Because the DFT denominator of the safety margin ratio unexpectedly diminishes below point 306, the safety margin ratio unexpectedly rises as indicated by line segment 612. For instance, at the point at which the DFT is half its long term value, the safety margin ratio is double what would have been expected in line 610. The diminishment of the DFT in this range is significant enough to outweigh the diminishment of the conventionally-assumed safety margin, so that the safety margin rises to a local maximum 614 at about 3.5 seconds. The function that expresses this portion of the curve is SM=56/[(t+4)(t+2)]. At the local maximum 614, and in the range near it, the safety margin is at least 3. Because the curve is relatively flat in this range, a charge time of about 2 seconds yields a safety margin of about 3. While it is possible to gain a slightly higher safety margin ratio using prolonged charging times, it is believed that the increase in safety margin provides no significant benefit, while the delivery of more prompt therapy provides a significant added benefit. (For example, it permits the charging and delivery of a second shock if needed within a much shorter total interval.)

FIG. 7 is a graph 700 that illustrates how the SM ratio 702 and charge time 704 depend on the component volume ratio of the volume of the Battery plus transformer to that of the capacitor. To the left of the inflection point 706 is the curve segment on which conventional devices operate, with safety margin increasing for larger capacitors. This segment may be functionally expressed as approximately K1–K2* (component volume ratio) where K1 and K2 are constants determined by the DFT characteristics and the battery, transformer, and capacitor characteristics. The “component volume ratio” is the volume for the battery and transformer divided by the capacitor volume.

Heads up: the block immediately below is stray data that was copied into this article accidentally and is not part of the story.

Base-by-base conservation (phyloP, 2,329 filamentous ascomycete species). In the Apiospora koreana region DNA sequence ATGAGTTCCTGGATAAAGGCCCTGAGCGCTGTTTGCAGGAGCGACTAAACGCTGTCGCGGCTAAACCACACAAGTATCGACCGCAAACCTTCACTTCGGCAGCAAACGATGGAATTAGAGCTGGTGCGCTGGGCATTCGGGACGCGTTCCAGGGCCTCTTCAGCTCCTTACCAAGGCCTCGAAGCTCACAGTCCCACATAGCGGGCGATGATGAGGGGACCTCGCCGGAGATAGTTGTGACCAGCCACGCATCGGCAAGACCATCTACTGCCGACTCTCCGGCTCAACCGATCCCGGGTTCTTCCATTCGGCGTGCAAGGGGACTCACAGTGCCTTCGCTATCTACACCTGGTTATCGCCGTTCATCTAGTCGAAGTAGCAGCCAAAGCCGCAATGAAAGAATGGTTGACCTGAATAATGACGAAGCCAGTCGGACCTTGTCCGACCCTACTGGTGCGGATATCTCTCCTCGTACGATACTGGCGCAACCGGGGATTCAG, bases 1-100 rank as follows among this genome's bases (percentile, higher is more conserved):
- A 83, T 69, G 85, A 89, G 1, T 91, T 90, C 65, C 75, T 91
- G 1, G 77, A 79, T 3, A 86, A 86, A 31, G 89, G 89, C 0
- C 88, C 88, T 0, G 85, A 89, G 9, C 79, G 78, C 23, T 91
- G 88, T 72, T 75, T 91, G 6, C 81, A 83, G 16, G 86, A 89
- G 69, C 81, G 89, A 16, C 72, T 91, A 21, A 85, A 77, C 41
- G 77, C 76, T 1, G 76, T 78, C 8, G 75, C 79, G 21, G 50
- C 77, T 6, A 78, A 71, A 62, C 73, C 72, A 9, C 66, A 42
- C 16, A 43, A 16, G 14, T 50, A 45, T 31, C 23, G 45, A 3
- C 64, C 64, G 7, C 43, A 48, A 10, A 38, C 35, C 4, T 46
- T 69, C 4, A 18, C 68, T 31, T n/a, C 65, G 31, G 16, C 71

To the right of point 706 is the unexpected range at which the safety margin rises due to smaller capacitors being more rapidly charged, and larger batteries being capable of faster charging, allowing charge times short enough to reach the zone at which low DFT yields a high safety margin ratio. This segment may be functionally expressed as K1/[(K2+R)(K3+R], where R=BT volume/capacitor volume. In the battery and capacitor functional capabilities per unit volume discussed above for preferred embodiment technologies, a volume ratio of 1.0 happens to coincide with the point of inflection. Thus, the preferred embodiment employs a ratio greater than 1, so that the battery plus transformer have a greater volume than that of the capacitor. In the preferred embodiment, a local maximum SM 708 of about 3.0 is achieved at a volume ratio of about 2.0. Significant advantages are believed to achieved when the volume ratio is significantly above that corresponding to the point of inflection; volume ratios of 1.5 or greater provide the most significant benefits. A volume ratio of less than 2.5 is preferred with current components, to avoid a needlessly diminished safety margin ratio significantly below the peak illustrated in FIG. 7 and FIG. 8 as discussed below.